Members of the NASA Ames Nodes Integration & Test team ready to integrate the Nodes 1 and 2 spacecraft (forefront) into the Nanoracks dispenser.(Credit: NASA)
Members of the NASA Ames Nodes Integration & Test team ready to integrate the Nodes 1 and 2 spacecraft (forefront) into the Nanoracks dispenser.(Credit: NASA)

by Steve Fetter and Tom Kalil
White House OSTP

Today, astronauts Scott and Mark Kelly are visiting the White House to talk to the President about developing innovative new space technologies. One critical area for technology development is making satellites more affordable, adaptable, and adept at providing the sorts of real-time information that will help advance knowledge out in space and on Earth.

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NASA Funds 21 STTR Phase II Projects

NASA LOGOWASHINGTON, Sept. 1, 2016 (NASA PR) — NASA has selected 21 research and technology proposals from American small businesses and research institutions that will enable NASA’s future missions into the solar system and beyond while benefiting America’s technology-driven economy here on Earth.

The Phase II selectees of NASA’s Small Business Technology Transfer (STTR) program are permitted to enter negotiations for possible contract awards worth a combined total of approximately $15.8 million. The program selected 21 innovative technology and projects from 41 U.S. firms and research institutions in 20 different states.

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Smallsat 2016: NASA Program & Mission Updates

Two three-unit (3U) CubeSats. At about a foot in length and four inches wide, these are similar in design to IceCube and the five selected heliophysics CubeSats. (Credit: NASA)
Two three-unit (3U) CubeSats. At about a foot in length and four inches wide, these are similar in design to IceCube and the five selected heliophysics CubeSats. (Credit: NASA)

NASA officials have been providing updates this week on agency programs and missions during the 2016 Small Satellite Conference and the CubeSat Workshop that preceded it. I have pulled together summaries of their presentations drawn from Twitter.  Information has come from the following Tweeters:

  • Jeff Foust ‏@jeff_foust
  • David Hurst ‏@OrbitalDave
  • Hanna Steplewska ‏@spacesurfingirl
  • Augie Allen ‏@AugieAllen
  • RITSpaceExploration ‏@RITSPEX

Enjoy!
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NASA Selects New Technologies for Flight Tests

Made in Space employees on a Zero G research flight.
Made in Space employees on a Zero G research flight.

WASHINGTON (NASA PR) — NASA’s Flight Opportunities program has selected 13 space technology payloads to flight test on parabolic aircraft, high-altitude balloons or suborbital launch vehicles to demonstrate new technologies. The selections were made through the agency’s Space Technology Mission Directorate (STMD) in Washington.

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NASA’s Nodes CubeSats Deployed From Space Station

Members of the NASA Ames Nodes Integration & Test team ready to integrate the Nodes 1 and 2 spacecraft (forefront) into the Nanoracks dispenser.(Credit: NASA)
Members of the NASA Ames Nodes Integration & Test team ready to integrate the Nodes 1 and 2 spacecraft (forefront) into the Nanoracks dispenser.(Credit: NASA)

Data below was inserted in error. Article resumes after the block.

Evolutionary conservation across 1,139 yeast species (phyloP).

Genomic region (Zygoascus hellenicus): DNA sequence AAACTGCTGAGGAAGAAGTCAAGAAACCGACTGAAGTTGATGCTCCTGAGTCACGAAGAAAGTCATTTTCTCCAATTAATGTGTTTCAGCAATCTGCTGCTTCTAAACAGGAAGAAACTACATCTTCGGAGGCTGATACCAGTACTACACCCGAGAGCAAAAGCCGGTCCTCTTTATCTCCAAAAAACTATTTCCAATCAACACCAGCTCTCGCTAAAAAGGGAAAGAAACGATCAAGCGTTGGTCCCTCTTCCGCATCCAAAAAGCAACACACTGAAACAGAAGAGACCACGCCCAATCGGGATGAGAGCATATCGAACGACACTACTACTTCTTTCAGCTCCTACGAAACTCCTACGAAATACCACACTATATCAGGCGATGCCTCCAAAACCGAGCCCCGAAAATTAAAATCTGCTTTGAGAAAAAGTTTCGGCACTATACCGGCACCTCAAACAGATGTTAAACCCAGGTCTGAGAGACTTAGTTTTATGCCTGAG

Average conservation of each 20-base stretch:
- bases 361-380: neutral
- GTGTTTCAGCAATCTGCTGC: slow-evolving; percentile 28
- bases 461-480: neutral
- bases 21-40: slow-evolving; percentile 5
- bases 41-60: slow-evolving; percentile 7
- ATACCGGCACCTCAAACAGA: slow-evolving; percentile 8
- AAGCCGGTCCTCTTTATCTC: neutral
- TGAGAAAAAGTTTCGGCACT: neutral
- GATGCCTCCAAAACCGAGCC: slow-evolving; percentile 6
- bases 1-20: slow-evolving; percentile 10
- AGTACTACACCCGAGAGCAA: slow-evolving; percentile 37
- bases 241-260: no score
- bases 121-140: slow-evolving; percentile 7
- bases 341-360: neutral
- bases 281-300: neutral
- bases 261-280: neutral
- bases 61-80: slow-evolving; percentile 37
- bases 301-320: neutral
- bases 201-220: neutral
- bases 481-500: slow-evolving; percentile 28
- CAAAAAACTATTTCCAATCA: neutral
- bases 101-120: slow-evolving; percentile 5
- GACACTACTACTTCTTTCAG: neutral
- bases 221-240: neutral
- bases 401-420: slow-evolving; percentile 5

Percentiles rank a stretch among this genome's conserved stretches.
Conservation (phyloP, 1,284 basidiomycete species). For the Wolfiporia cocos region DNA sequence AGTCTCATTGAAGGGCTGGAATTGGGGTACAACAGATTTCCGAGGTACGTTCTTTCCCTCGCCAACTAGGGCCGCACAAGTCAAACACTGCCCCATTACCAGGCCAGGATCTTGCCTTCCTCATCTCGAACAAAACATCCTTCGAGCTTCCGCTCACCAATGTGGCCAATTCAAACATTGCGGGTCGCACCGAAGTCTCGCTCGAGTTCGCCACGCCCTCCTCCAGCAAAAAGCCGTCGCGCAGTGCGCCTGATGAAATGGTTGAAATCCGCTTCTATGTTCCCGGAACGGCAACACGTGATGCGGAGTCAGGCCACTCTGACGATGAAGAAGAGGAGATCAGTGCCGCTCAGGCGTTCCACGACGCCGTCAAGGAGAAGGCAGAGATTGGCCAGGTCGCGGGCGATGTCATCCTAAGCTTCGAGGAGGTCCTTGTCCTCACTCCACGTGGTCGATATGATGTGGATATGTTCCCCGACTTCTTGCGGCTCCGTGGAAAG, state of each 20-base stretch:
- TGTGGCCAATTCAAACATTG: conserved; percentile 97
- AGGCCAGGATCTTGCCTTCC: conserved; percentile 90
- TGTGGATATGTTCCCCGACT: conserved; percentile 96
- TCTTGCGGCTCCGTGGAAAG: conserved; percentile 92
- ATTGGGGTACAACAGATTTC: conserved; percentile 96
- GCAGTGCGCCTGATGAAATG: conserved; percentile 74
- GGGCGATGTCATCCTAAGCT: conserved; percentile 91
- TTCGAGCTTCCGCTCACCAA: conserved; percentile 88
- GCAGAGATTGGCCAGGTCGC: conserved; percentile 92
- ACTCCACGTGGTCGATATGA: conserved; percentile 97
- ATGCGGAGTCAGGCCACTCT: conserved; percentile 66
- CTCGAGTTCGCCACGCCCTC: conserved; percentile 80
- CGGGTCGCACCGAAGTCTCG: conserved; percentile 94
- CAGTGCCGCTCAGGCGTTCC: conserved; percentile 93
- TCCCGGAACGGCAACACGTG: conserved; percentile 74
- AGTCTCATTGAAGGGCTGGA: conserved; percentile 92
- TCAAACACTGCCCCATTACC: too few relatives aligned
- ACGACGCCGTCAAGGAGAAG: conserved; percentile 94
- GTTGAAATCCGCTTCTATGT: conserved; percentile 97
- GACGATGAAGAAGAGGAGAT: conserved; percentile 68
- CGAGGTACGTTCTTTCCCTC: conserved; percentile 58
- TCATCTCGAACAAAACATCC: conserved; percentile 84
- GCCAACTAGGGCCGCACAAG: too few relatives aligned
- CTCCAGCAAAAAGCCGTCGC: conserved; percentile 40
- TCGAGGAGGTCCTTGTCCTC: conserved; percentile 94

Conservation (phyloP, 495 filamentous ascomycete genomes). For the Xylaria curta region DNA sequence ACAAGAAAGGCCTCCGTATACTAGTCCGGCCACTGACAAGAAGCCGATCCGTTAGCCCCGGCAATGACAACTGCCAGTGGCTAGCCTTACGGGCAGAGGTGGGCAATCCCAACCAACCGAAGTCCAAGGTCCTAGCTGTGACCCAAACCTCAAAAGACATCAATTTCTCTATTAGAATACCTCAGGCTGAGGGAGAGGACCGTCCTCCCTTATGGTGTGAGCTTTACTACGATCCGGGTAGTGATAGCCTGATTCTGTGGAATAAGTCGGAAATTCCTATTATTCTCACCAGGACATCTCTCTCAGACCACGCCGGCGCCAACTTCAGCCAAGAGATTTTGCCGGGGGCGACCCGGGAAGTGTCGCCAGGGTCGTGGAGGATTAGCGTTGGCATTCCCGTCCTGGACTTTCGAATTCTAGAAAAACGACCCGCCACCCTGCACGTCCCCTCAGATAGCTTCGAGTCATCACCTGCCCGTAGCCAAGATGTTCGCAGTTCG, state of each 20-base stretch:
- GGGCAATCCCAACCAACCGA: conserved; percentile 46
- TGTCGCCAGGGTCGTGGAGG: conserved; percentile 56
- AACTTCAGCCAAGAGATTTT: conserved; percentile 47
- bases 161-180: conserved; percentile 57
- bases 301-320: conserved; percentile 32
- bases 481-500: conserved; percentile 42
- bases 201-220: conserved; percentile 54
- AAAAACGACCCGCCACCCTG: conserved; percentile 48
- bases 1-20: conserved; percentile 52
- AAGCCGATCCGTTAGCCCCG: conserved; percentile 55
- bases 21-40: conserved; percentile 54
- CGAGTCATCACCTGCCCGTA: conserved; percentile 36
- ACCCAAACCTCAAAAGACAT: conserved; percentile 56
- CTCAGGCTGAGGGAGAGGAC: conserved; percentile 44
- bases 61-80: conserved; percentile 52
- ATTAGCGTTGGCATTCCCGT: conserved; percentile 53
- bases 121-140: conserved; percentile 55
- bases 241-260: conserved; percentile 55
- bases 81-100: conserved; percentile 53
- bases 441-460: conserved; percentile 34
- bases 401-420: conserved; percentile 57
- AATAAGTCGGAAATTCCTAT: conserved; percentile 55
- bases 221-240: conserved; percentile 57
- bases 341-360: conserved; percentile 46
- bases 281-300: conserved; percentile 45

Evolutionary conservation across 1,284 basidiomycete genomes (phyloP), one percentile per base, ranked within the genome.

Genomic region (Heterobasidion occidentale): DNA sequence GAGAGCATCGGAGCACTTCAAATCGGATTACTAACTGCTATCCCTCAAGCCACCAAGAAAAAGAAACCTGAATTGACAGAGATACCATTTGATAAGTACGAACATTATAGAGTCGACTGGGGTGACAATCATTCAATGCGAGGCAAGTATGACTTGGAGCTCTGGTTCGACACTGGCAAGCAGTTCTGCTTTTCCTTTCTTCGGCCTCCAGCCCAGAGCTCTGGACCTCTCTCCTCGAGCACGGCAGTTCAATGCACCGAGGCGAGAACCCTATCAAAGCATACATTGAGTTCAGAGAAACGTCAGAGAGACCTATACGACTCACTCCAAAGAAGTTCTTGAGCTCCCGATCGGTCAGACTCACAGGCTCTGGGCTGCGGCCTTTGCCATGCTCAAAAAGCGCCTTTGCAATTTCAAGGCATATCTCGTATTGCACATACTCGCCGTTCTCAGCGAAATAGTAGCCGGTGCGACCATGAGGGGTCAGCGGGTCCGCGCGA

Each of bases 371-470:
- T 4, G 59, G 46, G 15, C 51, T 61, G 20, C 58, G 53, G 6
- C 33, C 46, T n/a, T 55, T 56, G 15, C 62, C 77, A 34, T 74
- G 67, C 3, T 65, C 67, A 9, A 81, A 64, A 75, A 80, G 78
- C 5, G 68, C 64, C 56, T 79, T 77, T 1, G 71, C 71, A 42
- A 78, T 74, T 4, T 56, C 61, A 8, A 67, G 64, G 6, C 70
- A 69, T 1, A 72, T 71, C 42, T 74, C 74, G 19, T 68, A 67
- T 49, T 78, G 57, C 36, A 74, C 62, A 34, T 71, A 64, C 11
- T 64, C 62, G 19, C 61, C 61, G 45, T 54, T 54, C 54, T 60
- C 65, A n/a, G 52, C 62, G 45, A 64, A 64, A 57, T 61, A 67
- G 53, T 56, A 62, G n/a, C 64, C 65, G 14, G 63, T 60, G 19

MOFFETT FIELD, Calif. (NASA PR) — After a five-month stay aboard the International Space Station, NASA’s two Nodes satellites were deployed on May 16 from the NanoRacks platform and into low-Earth orbit to begin their much anticipated technology demonstration. These tiny satellites have dimensions of only four by four by six inches. The ground controllers for the Nodes mission received confirmation that both satellites are transmitting and are in good health when they passed over the tracking station for the first time, soon after deployment. The first transmission of science data is expected by May 18.

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SPHERES: From Class Project to Droids in Space

The three on-orbit SPHERES satellites fly in formation through the International Space Station, appearing like a squadron star fighters from the Star Wars universe. (Credit: NASA/ISS)
The three on-orbit SPHERES satellites fly in formation through the International Space Station, appearing like a squadron star fighters from the Star Wars universe. (Credit: NASA/ISS)

MOFFETT FIELD, Calif. (NASA PR) — Imagine you’re sitting in class watching a scene from “Star Wars” and your professor assigns a project meant to fly in space.

In 1999, that is exactly what happened for engineering students at the Massachusetts Institute of Technology in Cambridge, Massachusetts.

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First CubeSat Built by an Elementary School Deployed into Space

A student from St. Thomas More Cathedral School holds the STMSat-1 CubeSat. (Credit: St. Thomas More Cathedral School)
A student from St. Thomas More Cathedral School holds the STMSat-1 CubeSat. (Credit: St. Thomas More Cathedral School)

ARLINGTON, Va. (NASA PR) — In 2012, the students from St. Thomas More Cathedral School in Arlington, Virginia lined up in the shape of a space shuttle in the school parking lot and witnessed the flyover of the Space Shuttle Discovery as it was being retired to the Smithsonian Air and Space Museum. This awe-inspiring vision was an inspiration to the entire school and a catalyst for them to literally reach for the stars. Thus beginning their quest to build a small satellite, called a CubeSat, that would engage students around the world in Earth observations.

Over the next three years, all 400 pre-kindergarten through eight grade students participated in the design, construction and testing of their small satellite. Through this hands-on, inquiry based learning activity the students conducted real world engineering and will operate the St. Thomas More (STM)Sat-1, the first CubeSat built by elementary school students to be deployed in space.